Rita & Ralph’s Rotten Day

Rita & Ralph’s Rotten Day
Carmen Agra Deedy and Pete Oswald

Separated by several hills, best friends Rita and Ralph live quite some distance apart but they have established a daily routine, a ritual really. They both go ‘down the hill, and up the hill, and down the hill, and up the hill’ to meet under the apple tree between their houses. There they ‘high-five, pinkie-shake, do a cha-cha-cha, play zombie tag, and make daisy chains.’
One day though, they decide to play a new game, Sticks and Stones. Ralph accidentally knocks Rita who ends up with a very sore bump on her head and they both run off back home, Rita angry, Ralph sorry for hurting his best pal.

He wants to apologise so he makes the entire journey to Rita’s house. What a walk! ‘down the hill and up the hill … ‘He arrives feeling a tad grumpy and his apology doesn’t come across as very genuine so Rita’s door remains closed. Off storms Ralph back home leaving Rita feeling the need to say sorry. Off she runs – you know how it goes –

but her thoughts en route anger her and she also leaves without apologising. Now the two children are both mad and sad. What a rotten day and it’s followed by a sleepless night.
A new day begins and Rita and Ralph head out to their usual meeting place. Can peace resume? Of course it can for ‘best friends always find a way… ‘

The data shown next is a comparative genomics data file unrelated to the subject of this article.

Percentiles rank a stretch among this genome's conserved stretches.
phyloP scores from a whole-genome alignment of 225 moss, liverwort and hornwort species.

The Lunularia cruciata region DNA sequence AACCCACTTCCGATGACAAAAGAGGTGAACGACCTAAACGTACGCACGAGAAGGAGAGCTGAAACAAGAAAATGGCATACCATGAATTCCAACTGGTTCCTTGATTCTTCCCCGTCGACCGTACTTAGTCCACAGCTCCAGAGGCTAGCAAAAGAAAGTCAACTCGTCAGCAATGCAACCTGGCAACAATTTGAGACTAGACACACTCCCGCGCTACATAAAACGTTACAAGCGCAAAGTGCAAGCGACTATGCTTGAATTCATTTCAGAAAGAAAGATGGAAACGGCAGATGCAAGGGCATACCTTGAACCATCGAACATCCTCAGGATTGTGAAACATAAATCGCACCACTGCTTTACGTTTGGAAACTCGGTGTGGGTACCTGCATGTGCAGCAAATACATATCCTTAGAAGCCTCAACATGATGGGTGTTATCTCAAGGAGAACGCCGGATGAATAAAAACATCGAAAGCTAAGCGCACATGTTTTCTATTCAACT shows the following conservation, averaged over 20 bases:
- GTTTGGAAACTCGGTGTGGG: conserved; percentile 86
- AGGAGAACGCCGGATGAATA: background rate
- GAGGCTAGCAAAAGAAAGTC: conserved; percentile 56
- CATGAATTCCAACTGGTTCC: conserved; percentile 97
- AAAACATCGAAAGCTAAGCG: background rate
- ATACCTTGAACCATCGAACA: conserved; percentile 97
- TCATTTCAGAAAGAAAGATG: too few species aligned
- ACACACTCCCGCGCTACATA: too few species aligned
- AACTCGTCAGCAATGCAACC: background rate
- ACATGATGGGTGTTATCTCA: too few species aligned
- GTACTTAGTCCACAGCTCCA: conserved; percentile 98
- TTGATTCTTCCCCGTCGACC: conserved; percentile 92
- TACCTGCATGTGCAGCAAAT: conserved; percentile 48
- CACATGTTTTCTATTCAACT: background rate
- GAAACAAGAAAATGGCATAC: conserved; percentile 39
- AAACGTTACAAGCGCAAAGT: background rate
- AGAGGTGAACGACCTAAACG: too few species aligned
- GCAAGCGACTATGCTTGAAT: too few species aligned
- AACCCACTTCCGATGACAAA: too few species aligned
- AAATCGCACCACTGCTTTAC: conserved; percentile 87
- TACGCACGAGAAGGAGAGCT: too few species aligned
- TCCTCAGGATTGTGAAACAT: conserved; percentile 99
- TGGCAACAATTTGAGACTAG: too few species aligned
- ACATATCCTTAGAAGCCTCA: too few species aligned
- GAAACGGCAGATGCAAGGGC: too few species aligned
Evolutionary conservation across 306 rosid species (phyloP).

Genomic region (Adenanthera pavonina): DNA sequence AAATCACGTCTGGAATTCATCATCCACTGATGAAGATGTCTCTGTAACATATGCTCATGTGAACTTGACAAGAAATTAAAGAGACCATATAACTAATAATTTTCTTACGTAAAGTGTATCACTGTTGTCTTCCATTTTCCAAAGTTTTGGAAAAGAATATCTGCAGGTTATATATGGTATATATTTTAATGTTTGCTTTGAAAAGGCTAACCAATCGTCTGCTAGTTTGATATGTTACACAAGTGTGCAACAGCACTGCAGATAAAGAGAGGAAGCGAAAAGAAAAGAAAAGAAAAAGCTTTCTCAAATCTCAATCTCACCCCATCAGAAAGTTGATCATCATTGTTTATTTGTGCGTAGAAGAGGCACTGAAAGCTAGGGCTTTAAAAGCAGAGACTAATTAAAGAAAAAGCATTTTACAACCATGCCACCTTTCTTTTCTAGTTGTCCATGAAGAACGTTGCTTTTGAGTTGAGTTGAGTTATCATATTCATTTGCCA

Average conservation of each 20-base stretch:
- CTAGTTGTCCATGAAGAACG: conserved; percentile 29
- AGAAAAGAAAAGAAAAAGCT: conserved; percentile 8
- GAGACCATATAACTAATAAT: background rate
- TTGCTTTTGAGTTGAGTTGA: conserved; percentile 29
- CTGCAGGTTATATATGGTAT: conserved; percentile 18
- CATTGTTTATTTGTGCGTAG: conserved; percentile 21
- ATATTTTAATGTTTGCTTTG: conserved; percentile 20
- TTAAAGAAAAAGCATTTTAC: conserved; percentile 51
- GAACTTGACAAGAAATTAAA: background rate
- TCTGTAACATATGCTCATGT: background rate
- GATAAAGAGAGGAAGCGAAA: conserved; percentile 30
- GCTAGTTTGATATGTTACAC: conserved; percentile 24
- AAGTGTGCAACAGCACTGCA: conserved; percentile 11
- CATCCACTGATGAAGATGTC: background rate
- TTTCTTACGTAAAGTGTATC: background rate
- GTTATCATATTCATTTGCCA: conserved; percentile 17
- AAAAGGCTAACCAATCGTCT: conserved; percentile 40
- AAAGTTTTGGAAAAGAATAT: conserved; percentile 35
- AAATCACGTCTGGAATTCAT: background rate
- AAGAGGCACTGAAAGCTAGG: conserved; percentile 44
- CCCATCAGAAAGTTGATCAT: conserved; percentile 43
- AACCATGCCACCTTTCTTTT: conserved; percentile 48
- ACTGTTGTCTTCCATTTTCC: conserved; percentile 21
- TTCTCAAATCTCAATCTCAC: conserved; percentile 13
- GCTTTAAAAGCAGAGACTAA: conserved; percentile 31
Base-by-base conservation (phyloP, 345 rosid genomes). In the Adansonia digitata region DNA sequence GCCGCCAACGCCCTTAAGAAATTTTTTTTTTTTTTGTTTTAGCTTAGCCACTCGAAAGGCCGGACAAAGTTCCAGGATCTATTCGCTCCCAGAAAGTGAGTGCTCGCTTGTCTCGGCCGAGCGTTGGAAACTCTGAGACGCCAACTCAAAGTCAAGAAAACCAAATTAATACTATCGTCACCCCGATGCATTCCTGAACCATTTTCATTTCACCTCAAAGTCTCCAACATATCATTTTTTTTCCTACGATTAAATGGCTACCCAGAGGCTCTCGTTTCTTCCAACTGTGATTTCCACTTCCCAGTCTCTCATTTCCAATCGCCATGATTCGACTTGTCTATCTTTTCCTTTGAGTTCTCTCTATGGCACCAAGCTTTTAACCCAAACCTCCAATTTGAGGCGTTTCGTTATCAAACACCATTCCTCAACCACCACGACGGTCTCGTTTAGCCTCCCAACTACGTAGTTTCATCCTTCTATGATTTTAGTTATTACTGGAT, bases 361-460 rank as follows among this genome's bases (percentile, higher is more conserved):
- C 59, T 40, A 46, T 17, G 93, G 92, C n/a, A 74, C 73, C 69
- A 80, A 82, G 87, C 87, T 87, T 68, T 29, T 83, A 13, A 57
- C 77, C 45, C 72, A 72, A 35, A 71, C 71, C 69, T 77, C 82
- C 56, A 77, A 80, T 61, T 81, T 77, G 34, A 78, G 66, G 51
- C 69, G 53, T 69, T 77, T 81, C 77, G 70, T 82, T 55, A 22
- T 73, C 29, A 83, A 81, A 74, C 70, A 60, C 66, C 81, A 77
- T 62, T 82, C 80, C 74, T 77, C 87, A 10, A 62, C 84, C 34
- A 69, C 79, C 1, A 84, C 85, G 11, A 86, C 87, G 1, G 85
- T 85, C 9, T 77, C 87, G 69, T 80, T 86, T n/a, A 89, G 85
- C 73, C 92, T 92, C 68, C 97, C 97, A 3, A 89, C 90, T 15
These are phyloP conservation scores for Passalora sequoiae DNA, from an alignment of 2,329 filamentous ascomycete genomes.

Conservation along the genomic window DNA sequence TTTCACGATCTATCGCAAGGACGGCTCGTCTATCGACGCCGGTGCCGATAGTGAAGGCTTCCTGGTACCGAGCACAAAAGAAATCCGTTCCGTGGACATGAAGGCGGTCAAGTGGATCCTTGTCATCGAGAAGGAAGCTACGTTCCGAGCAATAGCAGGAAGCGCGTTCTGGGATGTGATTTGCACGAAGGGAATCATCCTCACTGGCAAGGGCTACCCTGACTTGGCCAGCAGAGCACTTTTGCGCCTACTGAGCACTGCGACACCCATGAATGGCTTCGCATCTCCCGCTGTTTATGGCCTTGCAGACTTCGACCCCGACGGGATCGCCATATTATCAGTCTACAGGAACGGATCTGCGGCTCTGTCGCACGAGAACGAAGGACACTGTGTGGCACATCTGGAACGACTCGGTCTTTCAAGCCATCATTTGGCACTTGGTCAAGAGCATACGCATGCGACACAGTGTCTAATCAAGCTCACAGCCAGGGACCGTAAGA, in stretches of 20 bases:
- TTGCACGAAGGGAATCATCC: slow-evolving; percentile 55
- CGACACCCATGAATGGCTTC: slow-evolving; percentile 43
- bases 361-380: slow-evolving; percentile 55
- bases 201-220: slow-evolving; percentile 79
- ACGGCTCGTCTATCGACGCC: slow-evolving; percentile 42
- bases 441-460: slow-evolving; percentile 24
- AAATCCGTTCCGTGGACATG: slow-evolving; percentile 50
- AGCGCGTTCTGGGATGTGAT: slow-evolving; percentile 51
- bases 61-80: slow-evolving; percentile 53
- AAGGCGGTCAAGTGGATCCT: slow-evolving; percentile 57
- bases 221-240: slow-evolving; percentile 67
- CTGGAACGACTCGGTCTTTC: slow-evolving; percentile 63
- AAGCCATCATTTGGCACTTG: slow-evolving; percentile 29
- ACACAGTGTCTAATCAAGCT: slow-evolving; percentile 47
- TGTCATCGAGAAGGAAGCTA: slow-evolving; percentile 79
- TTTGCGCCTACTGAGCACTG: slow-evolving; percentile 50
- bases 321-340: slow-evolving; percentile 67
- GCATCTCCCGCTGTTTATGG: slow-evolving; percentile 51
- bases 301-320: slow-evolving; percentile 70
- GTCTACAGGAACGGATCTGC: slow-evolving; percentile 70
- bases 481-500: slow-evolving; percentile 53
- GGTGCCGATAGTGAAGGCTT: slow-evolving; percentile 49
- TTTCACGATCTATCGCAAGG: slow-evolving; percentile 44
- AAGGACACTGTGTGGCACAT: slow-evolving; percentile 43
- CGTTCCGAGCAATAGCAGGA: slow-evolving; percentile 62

Thoroughly engaging and what fun this will be in a story time session with all that upping and downing of hills, high fiving, pinkie shaking, cha-cha-cha’ing. The author provides a note showing how to play the ‘Mr Wiggle and Mr Waggle’ hand game after the story, a story which shows how anger can sometimes cause ridiculous behaviour and saying sorry to a treasured friend is a vital, often up and down, process. Pete Oswald’s digitally worked gouache illustrations skilfully uses the format, showing the hilly landscape, the contrasting homes of Rita and Ralph, not to mention occasional guest appearances of Ralph’s cat and Rita’s dog, and humorously depicting the feelings of both children in their constantly changing expressions and body language.

That’s My Flower!

That’s My Flower!
Alice Hemming and Nicola Slater

The rather possessive rodent and his feathered friend from The Leaf Thief return in a new story.

When Squirrel wakes one morning he’s excited to discover that the leaves are back on the trees: hurrah! it’s spring.